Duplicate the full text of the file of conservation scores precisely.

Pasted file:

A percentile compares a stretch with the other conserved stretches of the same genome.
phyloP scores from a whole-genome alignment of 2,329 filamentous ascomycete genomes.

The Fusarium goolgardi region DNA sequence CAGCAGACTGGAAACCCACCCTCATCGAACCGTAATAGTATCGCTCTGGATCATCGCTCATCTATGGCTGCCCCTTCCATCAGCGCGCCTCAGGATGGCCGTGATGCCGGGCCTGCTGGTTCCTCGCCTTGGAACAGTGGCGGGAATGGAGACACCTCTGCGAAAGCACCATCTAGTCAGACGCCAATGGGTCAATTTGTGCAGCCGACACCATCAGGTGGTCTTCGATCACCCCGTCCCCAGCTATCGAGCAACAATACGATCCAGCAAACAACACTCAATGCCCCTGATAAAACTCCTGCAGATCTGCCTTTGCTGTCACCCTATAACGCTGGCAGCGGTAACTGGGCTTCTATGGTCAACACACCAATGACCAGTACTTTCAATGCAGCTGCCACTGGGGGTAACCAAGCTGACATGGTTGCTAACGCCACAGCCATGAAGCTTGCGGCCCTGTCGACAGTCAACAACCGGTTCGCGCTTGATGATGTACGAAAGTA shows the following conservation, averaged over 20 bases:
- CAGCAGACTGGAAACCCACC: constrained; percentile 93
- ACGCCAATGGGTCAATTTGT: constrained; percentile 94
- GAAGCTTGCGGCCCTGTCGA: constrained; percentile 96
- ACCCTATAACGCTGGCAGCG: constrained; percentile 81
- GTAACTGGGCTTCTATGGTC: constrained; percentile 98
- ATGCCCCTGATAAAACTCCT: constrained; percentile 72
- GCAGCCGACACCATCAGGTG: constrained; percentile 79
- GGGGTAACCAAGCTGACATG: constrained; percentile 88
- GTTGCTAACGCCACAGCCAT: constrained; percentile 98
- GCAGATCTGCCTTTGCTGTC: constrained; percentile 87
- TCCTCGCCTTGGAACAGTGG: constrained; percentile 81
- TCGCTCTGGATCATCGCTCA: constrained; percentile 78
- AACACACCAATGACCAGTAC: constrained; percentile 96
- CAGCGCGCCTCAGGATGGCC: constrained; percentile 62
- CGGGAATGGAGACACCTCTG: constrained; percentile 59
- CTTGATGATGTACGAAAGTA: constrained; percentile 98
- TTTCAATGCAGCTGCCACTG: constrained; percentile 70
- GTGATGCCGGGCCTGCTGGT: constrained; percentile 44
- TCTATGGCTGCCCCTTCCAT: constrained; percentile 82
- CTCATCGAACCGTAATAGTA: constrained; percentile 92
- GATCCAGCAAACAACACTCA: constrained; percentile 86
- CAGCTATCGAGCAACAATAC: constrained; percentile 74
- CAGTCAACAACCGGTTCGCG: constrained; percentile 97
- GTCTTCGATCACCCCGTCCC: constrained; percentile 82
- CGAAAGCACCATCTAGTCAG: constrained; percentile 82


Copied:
A percentile compares a stretch with the other conserved stretches of the same genome.
phyloP scores from a whole-genome alignment of 2,329 filamentous ascomycete genomes.

The Fusarium goolgardi region DNA sequence CAGCAGACTGGAAACCCACCCTCATCGAACCGTAATAGTATCGCTCTGGATCATCGCTCATCTATGGCTGCCCCTTCCATCAGCGCGCCTCAGGATGGCCGTGATGCCGGGCCTGCTGGTTCCTCGCCTTGGAACAGTGGCGGGAATGGAGACACCTCTGCGAAAGCACCATCTAGTCAGACGCCAATGGGTCAATTTGTGCAGCCGACACCATCAGGTGGTCTTCGATCACCCCGTCCCCAGCTATCGAGCAACAATACGATCCAGCAAACAACACTCAATGCCCCTGATAAAACTCCTGCAGATCTGCCTTTGCTGTCACCCTATAACGCTGGCAGCGGTAACTGGGCTTCTATGGTCAACACACCAATGACCAGTACTTTCAATGCAGCTGCCACTGGGGGTAACCAAGCTGACATGGTTGCTAACGCCACAGCCATGAAGCTTGCGGCCCTGTCGACAGTCAACAACCGGTTCGCGCTTGATGATGTACGAAAGTA shows the following conservation, averaged over 20 bases:
- CAGCAGACTGGAAACCCACC: constrained; percentile 93
- ACGCCAATGGGTCAATTTGT: constrained; percentile 94
- GAAGCTTGCGGCCCTGTCGA: constrained; percentile 96
- ACCCTATAACGCTGGCAGCG: constrained; percentile 81
- GTAACTGGGCTTCTATGGTC: constrained; percentile 98
- ATGCCCCTGATAAAACTCCT: constrained; percentile 72
- GCAGCCGACACCATCAGGTG: constrained; percentile 79
- GGGGTAACCAAGCTGACATG: constrained; percentile 88
- GTTGCTAACGCCACAGCCAT: constrained; percentile 98
- GCAGATCTGCCTTTGCTGTC: constrained; percentile 87
- TCCTCGCCTTGGAACAGTGG: constrained; percentile 81
- TCGCTCTGGATCATCGCTCA: constrained; percentile 78
- AACACACCAATGACCAGTAC: constrained; percentile 96
- CAGCGCGCCTCAGGATGGCC: constrained; percentile 62
- CGGGAATGGAGACACCTCTG: constrained; percentile 59
- CTTGATGATGTACGAAAGTA: constrained; percentile 98
- TTTCAATGCAGCTGCCACTG: constrained; percentile 70
- GTGATGCCGGGCCTGCTGGT: constrained; percentile 44
- TCTATGGCTGCCCCTTCCAT: constrained; percentile 82
- CTCATCGAACCGTAATAGTA: constrained; percentile 92
- GATCCAGCAAACAACACTCA: constrained; percentile 86
- CAGCTATCGAGCAACAATAC: constrained; percentile 74
- CAGTCAACAACCGGTTCGCG: constrained; percentile 97
- GTCTTCGATCACCCCGTCCC: constrained; percentile 82
- CGAAAGCACCATCTAGTCAG: constrained; percentile 82